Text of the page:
Iraq's Pipeline Exports Slump After Clash With Kurds at KirkukBy , , , and
Production, exports at two Kirkuk fields remain halted: NOC
Oil flowing to Turkish port at less than half normal level
Oil exports from northern Iraq dropped by more than half as production in the country’s disputed Kirkuk province slumped for a second day at fields that government troops captured from rival Kurdish forces.
Flows by pipeline from Iraq to the Turkish port of Ceyhan fell to about 240,000 barrels a day on Wednesday compared with their normal daily level of 600,000 barrels, according to a port agent familiar with the matter. The Kirkuk area’s Avana and Bai Hassan oil fields remained shut in, with exports halted, as technicians sought to restore output, an official at the central government-run North Oil Co. said Wednesday. Both asked not to be identified discussing private information.
Iraq’s Oil Ministry deployed engineering teams at Avana and Bai Hassan after workers and guards stayed away from the fields earlier this week when government troops pushed back Kurdish persmerga fighters from the area, the North Oil official said. The company won’t pump any more oil from the fields than it needs to supply local needs until Iraq’s central government can reach an agreement with Kurdish authorities allowing exports from Kirkuk via a Kurd-controlled pipeline to Turkey, he said. The official didn’t say how much oil the two fields produced before the halt, nor when pumping might resume.
“It looks like these will be temporary disruptions,” said Olivier Jakob, managing director of consultants Petromatrix GmbH in Zug, Switzerland. “It’s in no one’s interest to shut off the pipeline. The Kurds need the money, while the Iraqis had international support for taking Kirkuk, and they might loose some of that if they cut off oil.”
Kirkuk, home to Iraq’s oldest-producing oil deposits, is a fault line in the power struggle between the central government in Baghdad and the Kurdistan Regional Government. Tensions in the northern province erupted into outright hostilities between the central government and the KRG on Monday following a Kurdish referendum on independence from Iraq. The KRG included Kirkuk in the Sept. 25 referendum despite competing claims to the ethnically mixed area, which lies outside the boundaries of the KRG-ruled Kurdish region.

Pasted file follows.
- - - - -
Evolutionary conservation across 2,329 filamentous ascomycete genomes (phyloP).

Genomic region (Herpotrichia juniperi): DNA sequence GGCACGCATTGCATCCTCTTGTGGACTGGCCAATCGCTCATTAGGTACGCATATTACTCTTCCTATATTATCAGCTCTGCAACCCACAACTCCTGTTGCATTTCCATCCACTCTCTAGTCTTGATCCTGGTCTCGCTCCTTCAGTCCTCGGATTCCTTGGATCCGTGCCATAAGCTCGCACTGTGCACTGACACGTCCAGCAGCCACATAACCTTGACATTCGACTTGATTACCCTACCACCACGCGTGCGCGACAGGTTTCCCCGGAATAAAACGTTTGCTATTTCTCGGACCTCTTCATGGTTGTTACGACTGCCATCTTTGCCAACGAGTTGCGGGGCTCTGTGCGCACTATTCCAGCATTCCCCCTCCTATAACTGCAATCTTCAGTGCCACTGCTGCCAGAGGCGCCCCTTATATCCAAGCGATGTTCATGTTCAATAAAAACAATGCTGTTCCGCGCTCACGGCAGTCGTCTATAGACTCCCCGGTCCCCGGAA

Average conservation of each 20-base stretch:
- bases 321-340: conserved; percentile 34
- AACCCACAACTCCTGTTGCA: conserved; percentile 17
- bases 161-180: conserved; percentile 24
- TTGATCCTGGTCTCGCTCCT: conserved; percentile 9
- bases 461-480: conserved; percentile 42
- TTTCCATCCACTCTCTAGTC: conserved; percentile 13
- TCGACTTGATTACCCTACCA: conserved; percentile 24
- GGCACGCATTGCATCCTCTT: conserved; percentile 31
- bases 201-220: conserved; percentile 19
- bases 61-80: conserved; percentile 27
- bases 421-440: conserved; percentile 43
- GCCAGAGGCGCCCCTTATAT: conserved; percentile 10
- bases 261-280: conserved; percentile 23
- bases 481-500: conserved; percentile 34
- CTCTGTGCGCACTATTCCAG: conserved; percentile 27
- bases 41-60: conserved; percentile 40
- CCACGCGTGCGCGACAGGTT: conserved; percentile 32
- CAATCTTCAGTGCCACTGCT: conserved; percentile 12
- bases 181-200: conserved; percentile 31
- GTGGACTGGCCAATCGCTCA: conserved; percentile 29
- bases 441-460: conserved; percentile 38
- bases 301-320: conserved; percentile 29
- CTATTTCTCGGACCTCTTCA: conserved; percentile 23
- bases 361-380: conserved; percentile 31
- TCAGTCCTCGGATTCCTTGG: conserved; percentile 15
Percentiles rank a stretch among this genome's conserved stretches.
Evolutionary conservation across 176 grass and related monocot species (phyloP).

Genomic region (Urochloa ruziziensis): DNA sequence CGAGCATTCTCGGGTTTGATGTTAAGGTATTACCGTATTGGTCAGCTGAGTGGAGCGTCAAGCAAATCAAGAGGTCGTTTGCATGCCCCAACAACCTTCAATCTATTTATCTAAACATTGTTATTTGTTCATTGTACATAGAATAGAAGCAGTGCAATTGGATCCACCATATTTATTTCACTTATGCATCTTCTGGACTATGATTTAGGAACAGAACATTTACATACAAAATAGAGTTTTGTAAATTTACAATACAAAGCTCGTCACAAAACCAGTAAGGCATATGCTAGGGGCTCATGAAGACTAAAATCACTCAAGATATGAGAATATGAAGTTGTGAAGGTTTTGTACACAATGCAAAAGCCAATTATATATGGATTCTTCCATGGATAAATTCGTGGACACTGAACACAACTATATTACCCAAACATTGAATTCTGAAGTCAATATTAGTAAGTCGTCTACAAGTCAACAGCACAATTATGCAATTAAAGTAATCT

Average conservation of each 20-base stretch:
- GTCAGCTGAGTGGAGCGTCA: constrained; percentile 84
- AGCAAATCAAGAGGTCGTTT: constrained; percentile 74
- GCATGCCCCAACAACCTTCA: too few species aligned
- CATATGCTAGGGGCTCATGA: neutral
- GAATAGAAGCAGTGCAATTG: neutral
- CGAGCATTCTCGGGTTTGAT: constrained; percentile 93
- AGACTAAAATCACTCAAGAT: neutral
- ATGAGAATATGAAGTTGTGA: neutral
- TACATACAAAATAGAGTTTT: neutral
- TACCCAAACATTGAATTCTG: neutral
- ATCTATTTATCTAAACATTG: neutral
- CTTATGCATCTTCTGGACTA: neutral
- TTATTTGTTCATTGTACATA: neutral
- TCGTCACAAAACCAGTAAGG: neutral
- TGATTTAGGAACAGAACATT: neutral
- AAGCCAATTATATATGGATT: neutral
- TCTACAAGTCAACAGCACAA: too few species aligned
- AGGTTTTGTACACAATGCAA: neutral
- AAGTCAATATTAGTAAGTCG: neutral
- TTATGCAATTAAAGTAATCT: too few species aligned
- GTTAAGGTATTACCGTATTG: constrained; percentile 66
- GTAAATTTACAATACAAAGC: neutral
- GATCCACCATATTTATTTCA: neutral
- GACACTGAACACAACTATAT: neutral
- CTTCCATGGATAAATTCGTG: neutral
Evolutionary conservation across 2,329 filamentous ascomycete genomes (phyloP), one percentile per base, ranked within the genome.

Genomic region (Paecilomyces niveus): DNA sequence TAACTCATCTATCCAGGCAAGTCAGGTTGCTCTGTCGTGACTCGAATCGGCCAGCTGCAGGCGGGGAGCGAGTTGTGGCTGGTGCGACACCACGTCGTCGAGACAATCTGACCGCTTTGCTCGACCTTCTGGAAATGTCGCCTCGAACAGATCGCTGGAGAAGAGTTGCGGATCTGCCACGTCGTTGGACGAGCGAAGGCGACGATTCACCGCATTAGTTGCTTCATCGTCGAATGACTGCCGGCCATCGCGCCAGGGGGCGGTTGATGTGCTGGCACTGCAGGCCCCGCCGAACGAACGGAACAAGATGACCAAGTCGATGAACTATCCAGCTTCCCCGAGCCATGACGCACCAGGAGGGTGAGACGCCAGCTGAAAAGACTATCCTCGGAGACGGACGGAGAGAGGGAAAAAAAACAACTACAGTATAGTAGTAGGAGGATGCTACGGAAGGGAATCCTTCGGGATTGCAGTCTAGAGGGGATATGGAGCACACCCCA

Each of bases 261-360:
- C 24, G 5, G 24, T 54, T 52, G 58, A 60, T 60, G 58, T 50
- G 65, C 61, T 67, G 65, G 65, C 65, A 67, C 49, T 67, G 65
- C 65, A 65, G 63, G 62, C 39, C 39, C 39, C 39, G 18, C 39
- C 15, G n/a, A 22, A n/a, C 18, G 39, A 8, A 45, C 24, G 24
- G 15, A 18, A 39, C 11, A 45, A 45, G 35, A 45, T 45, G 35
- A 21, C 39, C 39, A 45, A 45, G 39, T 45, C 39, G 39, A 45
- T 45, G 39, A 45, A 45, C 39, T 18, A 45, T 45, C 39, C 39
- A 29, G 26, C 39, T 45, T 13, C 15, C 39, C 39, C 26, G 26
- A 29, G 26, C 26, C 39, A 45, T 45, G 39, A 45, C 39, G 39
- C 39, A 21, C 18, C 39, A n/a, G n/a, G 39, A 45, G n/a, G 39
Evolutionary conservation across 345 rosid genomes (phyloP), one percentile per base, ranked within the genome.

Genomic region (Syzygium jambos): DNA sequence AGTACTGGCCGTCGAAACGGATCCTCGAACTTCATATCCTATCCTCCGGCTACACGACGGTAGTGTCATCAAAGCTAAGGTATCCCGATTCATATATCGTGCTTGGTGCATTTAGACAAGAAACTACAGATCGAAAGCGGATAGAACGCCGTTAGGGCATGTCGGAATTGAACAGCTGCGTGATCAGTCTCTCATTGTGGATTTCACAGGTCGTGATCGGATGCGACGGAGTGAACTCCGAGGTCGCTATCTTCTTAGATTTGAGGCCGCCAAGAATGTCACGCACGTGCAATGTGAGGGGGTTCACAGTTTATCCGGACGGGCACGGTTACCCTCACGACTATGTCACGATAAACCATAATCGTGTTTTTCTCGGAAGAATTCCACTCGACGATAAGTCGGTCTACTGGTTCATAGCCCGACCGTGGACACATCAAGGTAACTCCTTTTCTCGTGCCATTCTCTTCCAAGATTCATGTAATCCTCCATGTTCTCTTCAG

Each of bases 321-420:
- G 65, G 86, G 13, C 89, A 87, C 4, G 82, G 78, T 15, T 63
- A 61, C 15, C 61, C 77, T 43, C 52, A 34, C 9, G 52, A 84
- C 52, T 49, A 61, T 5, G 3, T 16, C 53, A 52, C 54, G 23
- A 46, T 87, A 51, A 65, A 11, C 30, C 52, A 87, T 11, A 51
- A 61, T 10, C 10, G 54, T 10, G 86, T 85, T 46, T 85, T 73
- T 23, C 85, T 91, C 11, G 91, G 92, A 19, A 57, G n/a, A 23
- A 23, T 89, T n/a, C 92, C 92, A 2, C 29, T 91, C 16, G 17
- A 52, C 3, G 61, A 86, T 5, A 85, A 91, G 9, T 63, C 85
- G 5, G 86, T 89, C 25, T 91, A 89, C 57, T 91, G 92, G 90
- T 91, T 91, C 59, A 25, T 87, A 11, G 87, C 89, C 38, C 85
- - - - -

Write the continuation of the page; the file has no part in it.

Iraqi forces on Tuesday regained control of oil fields and other energy facilities in Kirkuk, the Oil Ministry said. Brent crude was 19 cents higher at $58.07 a barrel on Wednesday at 3:45 p.m. in London. The global benchmark closed Tuesday at the highest since Sept. 27.
Two Suezmax tankers carrying crude from northern Iraq departed Ceyhan on Monday and Tuesday, carrying an estimated 1.6 million barrels of crude, according to the ship agent and Bloomberg Tanker Tracking. Three additional vessels were waiting near Ceyhan, scheduled to take Iraqi cargoes.
Iraq, the second-largest producer in OPEC, pumps most of its 4.47 million barrels a day from fields in the south and ships it from the Persian Gulf port of Basra. But with Iraq supplying about 14 percent of total production from the Organization of Petroleum Exporting Countries, an extended period of curtailed exports from the north could roil crude markets.
Prior to the incursion by Islamic State militant into northern and western Iraq three years ago, the government had been seeking to boost production at Kirkuk. The area, where Iraq’s first well spouted crude in 1927, was mismanaged under former dictator Saddam Hussein and overtaken by giant deposits such as Rumaila in the south. Iraq turned to BP Plc in 2013 to study boosting output at Kirkuk.
Oil Minister Jabbar al-Luaibi called on BP to accelerate plans to develop Kirkuk’s fields, the ministry said in a statement on Wednesday. BP will discuss any plans for Kirkuk once it receives a letter from the ministry, Bernard Looney, chief of the company’s upstream division, said at the Oil & Money conference in London.
Of the estimated 275,000 barrels a day that had been produced at disputed Kurdish-run fields in Kirkuk, the Bai Hassan field pumped 195,000 barrels a day while the Avana Dome -- the central part of the giant Kirkuk field -- produced 80,000.
The Baghdad-controlled North Oil Co. operates the Baba Dome -- the southern part of the Kirkuk field -- along with the nearby Jambur and Khabbaz fields, for a combined output of around 90,000 barrels a day, according to a map published in February by Western Zagros, a company operating in Iraq’s Kurdish region.
Baghdad piggybacks its exports from Kirkuk with Kurdish shipments through the KRG-run pipeline to Turkey, which runs to the Mediterranean port of Ceyhan. Kirkuk’s fields and deposits in the Kurdish region were exporting about 600,000 barrels a day through the pipeline as recently as Monday, according to shipping agent reports and another person familiar with the matter.
— With assistance by Elaine He, and Rakteem Katakey